Combustible Celluloid
 
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With: Adelaide Clemens, Kit Harington, Carrie-Anne Moss, Sean Bean, Radha Mitchell, Malcolm McDowell, Martin Donovan, Deborah Kara Unger, Roberto Campanella, Erin Pitt, Peter Outerbridge, Jefferson Brown, Milton Barnes, Heather Marks, Rachel Sellan
Written by: Michael J. Bassett
Directed by: Michael J. Bassett
MPAA Rating: R for violence and disturbing images, some language and brief nudity
Running Time: 94
Date: 10/25/2012
IMDB

Silent Hill: Revelation 3D (2012)

2 Stars (out of 4)

What Fresh 'Hill' Is This?

By Jeffrey M. Anderson

Writer/director Michael J. Bassett (Solomon Kane) takes over for this sequel to Silent Hill (2006) and though his direction is better than Christophe Gans, his writing is worse than Roger Avary's. 

Silent Hill: Revelation 3D is filled with an astounding array of character and set designs, ranging from creepy stuffed bunnies at a carnival, to more insidious creatures with blank faces covered in stitching. Some of Bassett's imagery seems lifted directly out of a nightmare, or even an especially ghastly museum exhibit.

Unfortunately, the writing is so weak and comes up so short, that all that striking imagery amounts to practically nothing.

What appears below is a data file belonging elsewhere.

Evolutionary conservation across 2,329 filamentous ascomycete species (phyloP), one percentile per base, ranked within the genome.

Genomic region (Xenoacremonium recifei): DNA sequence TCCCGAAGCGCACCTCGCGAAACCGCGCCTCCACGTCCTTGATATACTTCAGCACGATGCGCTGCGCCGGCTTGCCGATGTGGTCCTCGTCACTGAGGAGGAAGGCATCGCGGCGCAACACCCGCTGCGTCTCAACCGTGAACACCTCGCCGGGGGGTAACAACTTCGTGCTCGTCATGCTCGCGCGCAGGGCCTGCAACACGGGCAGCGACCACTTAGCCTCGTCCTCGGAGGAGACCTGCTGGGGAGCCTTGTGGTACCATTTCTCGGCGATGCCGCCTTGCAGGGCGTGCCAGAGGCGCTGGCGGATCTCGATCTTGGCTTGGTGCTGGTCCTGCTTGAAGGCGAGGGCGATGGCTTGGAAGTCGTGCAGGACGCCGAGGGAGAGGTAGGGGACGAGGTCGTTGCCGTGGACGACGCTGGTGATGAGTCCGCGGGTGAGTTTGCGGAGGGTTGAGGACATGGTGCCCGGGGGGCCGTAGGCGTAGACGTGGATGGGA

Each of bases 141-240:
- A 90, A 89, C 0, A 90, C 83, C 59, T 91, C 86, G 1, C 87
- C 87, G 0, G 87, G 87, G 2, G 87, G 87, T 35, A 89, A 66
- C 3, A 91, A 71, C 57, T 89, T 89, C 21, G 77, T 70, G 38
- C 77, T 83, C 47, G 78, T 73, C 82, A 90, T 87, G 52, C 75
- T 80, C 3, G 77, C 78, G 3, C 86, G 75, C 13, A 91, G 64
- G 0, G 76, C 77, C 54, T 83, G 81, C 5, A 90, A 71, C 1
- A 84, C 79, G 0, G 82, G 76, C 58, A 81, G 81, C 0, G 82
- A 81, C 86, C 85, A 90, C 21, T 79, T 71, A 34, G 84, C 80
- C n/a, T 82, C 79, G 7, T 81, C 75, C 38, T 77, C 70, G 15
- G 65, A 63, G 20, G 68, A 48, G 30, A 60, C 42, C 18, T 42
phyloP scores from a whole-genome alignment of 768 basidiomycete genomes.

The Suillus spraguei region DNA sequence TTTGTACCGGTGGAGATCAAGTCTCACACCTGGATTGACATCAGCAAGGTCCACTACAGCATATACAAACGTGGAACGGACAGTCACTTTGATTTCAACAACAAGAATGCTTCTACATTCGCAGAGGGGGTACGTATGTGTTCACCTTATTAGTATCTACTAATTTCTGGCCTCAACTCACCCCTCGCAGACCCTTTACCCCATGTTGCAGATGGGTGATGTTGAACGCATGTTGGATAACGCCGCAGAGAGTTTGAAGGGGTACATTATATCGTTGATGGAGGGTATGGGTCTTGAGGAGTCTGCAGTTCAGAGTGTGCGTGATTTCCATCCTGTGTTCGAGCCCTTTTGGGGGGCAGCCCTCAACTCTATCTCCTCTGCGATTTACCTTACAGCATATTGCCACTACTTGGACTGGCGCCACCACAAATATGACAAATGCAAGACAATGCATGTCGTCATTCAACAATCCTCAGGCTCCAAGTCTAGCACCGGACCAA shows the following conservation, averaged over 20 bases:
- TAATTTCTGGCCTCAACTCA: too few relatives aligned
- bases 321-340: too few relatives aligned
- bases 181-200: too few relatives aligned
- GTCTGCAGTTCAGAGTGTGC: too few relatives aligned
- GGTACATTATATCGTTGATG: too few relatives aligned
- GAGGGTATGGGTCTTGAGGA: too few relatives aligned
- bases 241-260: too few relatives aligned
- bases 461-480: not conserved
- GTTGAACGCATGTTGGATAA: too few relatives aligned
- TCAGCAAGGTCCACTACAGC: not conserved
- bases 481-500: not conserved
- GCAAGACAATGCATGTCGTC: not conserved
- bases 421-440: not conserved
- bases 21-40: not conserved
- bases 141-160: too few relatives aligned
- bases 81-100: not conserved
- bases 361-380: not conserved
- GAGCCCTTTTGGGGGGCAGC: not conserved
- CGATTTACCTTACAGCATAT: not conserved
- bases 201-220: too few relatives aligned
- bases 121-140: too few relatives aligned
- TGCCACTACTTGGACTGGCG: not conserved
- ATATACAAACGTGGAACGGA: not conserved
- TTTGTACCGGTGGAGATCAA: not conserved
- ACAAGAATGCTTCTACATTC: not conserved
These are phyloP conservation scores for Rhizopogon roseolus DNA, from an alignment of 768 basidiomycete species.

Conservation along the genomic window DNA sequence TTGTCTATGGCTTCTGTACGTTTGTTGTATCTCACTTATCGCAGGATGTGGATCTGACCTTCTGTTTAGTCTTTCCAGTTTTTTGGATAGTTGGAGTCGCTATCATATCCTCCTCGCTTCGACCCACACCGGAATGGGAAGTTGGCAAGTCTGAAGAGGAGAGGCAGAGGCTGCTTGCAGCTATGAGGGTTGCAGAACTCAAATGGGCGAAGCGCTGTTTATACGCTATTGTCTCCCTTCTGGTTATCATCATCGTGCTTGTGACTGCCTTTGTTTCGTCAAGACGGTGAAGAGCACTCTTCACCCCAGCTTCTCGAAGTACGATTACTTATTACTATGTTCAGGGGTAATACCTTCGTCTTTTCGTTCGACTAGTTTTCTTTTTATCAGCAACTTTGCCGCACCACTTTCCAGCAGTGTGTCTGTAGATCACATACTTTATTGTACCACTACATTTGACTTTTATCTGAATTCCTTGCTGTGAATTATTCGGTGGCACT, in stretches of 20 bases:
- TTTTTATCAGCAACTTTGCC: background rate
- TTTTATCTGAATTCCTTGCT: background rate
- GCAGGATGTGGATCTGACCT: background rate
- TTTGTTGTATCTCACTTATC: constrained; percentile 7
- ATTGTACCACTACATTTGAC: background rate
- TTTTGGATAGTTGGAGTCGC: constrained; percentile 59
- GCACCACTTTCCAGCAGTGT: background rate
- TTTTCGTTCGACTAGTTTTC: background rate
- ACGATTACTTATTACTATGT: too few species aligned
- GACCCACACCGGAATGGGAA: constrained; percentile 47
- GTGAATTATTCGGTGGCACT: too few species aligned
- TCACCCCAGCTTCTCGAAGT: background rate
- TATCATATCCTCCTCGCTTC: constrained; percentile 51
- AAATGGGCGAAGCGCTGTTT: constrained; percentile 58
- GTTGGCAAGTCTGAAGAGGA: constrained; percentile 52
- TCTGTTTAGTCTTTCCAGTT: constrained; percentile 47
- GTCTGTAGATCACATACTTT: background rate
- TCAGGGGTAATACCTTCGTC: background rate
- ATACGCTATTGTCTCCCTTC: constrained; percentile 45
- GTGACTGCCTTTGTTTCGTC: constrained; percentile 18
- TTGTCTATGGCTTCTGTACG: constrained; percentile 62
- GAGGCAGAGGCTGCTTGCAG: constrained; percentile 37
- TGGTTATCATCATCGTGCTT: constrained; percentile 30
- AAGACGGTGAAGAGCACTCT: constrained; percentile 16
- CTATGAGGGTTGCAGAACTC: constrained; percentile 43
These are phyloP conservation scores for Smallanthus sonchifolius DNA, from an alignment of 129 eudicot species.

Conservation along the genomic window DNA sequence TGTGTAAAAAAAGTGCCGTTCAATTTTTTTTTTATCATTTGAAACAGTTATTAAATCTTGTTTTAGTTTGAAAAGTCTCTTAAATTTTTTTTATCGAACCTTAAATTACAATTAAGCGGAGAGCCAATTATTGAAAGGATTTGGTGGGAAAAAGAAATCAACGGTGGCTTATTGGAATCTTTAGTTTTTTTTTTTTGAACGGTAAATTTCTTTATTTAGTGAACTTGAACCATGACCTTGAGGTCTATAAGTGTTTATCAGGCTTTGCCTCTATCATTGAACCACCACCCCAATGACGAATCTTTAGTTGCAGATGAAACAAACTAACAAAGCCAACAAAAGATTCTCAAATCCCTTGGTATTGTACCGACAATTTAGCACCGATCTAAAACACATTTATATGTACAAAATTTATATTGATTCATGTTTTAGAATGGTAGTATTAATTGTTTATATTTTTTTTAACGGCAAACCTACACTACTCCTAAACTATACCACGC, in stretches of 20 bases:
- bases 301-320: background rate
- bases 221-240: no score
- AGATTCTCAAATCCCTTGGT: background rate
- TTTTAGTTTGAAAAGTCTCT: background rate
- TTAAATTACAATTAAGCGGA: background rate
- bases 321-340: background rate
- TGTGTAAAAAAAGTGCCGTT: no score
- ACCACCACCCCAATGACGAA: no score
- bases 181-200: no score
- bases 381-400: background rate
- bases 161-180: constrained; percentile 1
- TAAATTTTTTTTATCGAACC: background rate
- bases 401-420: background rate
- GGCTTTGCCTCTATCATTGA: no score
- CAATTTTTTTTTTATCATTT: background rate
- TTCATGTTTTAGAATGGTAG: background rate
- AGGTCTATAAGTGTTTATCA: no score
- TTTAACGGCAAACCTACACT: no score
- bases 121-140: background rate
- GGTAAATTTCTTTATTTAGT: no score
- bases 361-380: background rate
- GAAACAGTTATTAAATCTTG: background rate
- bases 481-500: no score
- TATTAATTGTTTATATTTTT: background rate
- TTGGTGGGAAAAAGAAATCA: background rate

Some years after the events of Silent Hill, the young girl has now grown into a teen, going by the name of Heather (Adelaide Clemens). She and her adoptive father (Sean Bean) have kept moving, to supposedly keep away from the evil forces in Silent Hill, which are constantly searching for Heather apparently wish for her to come back. When her father disappears, Heather decides to ignore all warnings and return. She learns that if she finds the other half of a mystical amulet, she could have the power to change things for good. But first, she must navigate a terrifying city full of horrors, and then even if she saves the day, there's no guaranteeing that she will survive.

It begins as the heroine has a nightmare wherein she's told: "You can never defeat me," followed by "don't go back to Silent Hill." Well, should she or shouldn't she? Indeed, whenever characters speak to one another, they seem to be trying to explain the plot -- which only grows more complicated and more nonsensical as it goes -- out loud.<

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